alongside Colonel Solomon Siziba and Colonel Kampira.

They were replaced by Air Force of Zimbabwe officers who have been seen providing Mnangagwa’s close security at public events in recent days.

Sources further said Sanyatwe will be replaced as the overall Presidential Guard commander by Brigadier-General Fidelis Mhonda, who has until now been in charge of the 2 Brigade in Harare. It was not immediately clear who will fill the 2 Brigade vacancy.

In addition to the massive movements in the Presidential Guard, there have also been changes in the Mechanised Brigade, an army unit in charge of the national armoury.

Military insiders and analysts see the changes as part of Mnangagwa’s strategy to put Chiwenga into checkmate, consolidate power and coup-proof himself. It also raises the spectre of further militarisation of politics by flooding the diplomatic service with military staff instead of security sector reforms to limit military influence in civilian affairs and improve civil-military relations.

A senior security officer told the Independent that Mnangagwa was in a dilemma over how to handle Chiwenga and his military allies.

“The central problem facing Mnangagwa and the Chiwenga-military alliance is that, on one hand, the president is trying to consolidate power at the expense of Chiwenga and his military allies, while Chiwenga and the army would want to deter such opportunistic behaviour by threatening a reaction behind-the-scenes,” the officer said.

“Mnangagwa had to first consider and decide whether to take any action that would shift the balance of power in his favour. The Chiwenga-military alliance in turn would then decide whether to launch a reaction or retreat.

“The president’s actions will be effective in curtailing the military’s power if the army retreats in response to his manoeuvres. Crucially, the power relations between Mnangagwa and the Chiwenga-military alliance will in turn define the likely outcome of the ongoing brinkmanship.

“What I’m saying is Mnangagwa’s actions will diminish the military’s ability to successfully react or organise a coup (which is coup-proofing). More fundamentally, the balance of power between the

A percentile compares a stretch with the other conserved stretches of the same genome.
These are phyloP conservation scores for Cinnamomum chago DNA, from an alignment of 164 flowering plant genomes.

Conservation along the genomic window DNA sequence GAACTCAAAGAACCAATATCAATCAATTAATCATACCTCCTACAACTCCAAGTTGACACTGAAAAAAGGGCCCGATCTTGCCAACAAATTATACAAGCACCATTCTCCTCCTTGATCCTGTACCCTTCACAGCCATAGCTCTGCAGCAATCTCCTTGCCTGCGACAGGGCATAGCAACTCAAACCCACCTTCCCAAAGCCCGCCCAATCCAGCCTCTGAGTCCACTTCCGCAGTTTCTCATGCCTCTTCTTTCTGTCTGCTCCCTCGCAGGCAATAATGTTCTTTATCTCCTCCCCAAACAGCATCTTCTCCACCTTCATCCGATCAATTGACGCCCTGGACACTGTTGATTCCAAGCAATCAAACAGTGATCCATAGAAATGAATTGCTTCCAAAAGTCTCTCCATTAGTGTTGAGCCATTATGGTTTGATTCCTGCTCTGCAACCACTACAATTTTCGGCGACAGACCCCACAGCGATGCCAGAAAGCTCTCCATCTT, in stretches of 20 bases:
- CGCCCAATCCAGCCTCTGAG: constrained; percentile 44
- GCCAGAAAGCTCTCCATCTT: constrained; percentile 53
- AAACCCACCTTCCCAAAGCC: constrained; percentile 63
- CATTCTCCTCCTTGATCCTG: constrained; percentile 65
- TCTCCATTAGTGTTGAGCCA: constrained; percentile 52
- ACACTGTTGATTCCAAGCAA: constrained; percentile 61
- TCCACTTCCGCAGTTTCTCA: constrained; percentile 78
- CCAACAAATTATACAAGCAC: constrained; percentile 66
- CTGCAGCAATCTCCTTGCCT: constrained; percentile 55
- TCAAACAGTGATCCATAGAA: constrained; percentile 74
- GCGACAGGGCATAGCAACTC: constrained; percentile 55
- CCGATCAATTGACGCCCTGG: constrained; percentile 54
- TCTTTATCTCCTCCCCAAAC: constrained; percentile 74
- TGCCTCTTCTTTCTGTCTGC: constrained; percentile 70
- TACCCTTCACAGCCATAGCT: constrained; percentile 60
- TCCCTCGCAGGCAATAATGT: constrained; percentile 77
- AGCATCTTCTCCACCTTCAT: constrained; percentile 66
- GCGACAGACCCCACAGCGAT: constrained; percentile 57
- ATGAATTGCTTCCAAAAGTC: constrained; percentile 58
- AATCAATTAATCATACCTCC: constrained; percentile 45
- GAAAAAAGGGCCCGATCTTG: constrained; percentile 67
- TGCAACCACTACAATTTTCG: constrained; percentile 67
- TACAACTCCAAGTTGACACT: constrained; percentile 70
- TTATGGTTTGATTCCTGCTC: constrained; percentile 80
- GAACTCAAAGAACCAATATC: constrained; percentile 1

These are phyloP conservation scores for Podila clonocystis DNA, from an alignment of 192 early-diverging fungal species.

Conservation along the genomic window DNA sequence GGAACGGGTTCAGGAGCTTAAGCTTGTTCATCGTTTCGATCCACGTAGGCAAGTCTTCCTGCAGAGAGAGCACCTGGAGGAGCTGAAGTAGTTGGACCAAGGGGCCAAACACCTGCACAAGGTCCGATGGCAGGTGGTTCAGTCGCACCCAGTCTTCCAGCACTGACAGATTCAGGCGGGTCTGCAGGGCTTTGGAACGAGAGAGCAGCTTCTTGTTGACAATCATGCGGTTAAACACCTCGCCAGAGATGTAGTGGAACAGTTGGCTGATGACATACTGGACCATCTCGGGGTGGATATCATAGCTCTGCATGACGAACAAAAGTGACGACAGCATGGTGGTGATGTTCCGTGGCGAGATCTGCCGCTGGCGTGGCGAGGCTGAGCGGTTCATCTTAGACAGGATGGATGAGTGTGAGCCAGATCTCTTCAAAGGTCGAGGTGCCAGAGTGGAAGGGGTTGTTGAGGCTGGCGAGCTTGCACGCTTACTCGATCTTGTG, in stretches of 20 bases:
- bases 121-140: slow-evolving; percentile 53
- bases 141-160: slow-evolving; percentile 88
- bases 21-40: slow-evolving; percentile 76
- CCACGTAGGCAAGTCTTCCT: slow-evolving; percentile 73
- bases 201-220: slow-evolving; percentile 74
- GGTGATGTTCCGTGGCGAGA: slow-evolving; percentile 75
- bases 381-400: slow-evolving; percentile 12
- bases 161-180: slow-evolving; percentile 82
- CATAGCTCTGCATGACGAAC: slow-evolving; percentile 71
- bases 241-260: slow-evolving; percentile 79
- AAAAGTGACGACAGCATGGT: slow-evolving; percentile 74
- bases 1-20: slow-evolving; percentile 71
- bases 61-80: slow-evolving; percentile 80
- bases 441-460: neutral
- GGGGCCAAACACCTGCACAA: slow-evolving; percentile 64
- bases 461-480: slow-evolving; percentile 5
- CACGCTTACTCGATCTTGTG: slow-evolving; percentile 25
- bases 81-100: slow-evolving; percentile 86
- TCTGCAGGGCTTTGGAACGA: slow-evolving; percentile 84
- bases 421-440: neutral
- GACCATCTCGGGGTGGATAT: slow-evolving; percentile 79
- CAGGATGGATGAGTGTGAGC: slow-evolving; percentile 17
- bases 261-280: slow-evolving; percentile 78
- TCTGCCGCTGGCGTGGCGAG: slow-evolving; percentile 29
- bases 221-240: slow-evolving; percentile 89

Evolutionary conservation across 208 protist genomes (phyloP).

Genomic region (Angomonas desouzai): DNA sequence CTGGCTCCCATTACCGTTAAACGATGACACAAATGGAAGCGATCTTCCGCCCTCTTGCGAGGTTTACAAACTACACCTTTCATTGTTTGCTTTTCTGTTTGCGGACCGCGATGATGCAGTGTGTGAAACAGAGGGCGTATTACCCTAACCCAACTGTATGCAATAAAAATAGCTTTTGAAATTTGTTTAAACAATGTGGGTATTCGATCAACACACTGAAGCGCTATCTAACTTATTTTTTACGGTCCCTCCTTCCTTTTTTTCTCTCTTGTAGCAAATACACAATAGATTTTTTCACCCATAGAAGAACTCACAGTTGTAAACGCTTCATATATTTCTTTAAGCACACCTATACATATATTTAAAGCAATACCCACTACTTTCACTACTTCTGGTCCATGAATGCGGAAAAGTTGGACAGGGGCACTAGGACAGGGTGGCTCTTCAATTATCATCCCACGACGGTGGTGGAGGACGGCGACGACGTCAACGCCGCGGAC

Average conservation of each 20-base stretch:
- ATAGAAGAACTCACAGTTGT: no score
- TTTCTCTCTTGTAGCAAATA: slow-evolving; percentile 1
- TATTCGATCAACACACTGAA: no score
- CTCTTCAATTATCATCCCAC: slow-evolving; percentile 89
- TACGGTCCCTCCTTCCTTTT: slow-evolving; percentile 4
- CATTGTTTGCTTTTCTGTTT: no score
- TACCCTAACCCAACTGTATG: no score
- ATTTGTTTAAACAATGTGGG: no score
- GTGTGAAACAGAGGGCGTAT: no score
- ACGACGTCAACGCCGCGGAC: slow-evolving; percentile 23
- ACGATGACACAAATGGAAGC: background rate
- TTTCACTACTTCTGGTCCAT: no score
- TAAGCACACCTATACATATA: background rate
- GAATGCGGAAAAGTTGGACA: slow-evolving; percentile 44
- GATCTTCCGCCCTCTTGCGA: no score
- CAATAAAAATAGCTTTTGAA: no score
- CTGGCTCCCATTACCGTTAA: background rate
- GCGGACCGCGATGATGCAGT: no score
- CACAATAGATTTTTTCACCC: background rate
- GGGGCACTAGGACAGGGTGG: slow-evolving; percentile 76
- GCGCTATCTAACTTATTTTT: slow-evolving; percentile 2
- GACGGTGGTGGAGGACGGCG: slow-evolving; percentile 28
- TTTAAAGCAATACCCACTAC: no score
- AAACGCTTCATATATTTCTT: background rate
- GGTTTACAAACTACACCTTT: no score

Mnangagwa and Chiwenga will determine how this ends. A decrease in the possibility of a successful coup resulting from Mnangagwa’s changes will increase his leverage, while reducing Chiwenga’s influence and prospects.”

Mnangagwa is fighting a deadly turf war with Chiwenga, who was ZDF commander from 2004 up to the time of the 2017 coup.

Chiwenga and his military allies who are now being purged executed the coup after Mnangagwa was fired by Mugabe. Mnangagwa fled to Pretoria, South Africa, at the time for

As first reported by the Independent, Mnangagwa and Chiwenga are involved in a political war of attrition amid dangerous brinkmanship rocking local politics.

The chaotic Zanu-PF primaries before the 2018 general election, the defeat of Mnangagwa’s key allies in the general elections, the Bulawayo grenade explosion and the bloody post-election violence — including the turmoil and killings last month — are said to have become a deadly cocktail fuelling tensions between the two coup protagonists.

Before the elections, Mnangagwa publicly spoke about an inside plot to impeach him after the polls. During the campaigns, Mnangagwa and Chiwenga appeared like rivals instead of allies, insiders said.

Mnangagwa also spoke about an attempted assassination after the Bulawayo explosion before the elections which killed two security aides and injured many. He did not say who was behind the attack.

Although Mnangagwa might have some newfound authority following his disputed narrow election victory last July which gave him the people’s mandate, Chiwenga remains a thorn in the flesh for the president who has tried to downplay their rivalry by recently saying in public there was no problem between them.

Insiders say initially the coup deal was that Mnangagwa would come in as a civilian face of government and serve one term, leaving power to Chiwenga.

However, Mnangagwa’s repeated talk of two terms is said to have widened the rift between the two. There were also differences on the transitional arrangement, critical appointments, business deals, the direction of the administration and now purges, especially in cabinet and the security sector, sources say

“What you should ask is under what conditions do political leaders adopt coup-proofing strategies? They don’t just take such moves for no reason,” the senior officer said.

“It is well-known in military circles and there is a broad consensus that political leaders who face a high risk of a coup tend to intervene in the military to coup-proof the regime.

So what is happening now is not unusual; yet it is telling and revealing. Mnangagwa is doing what he has got to do, but don’t overlook the possibility that his actions might trigger a reaction.”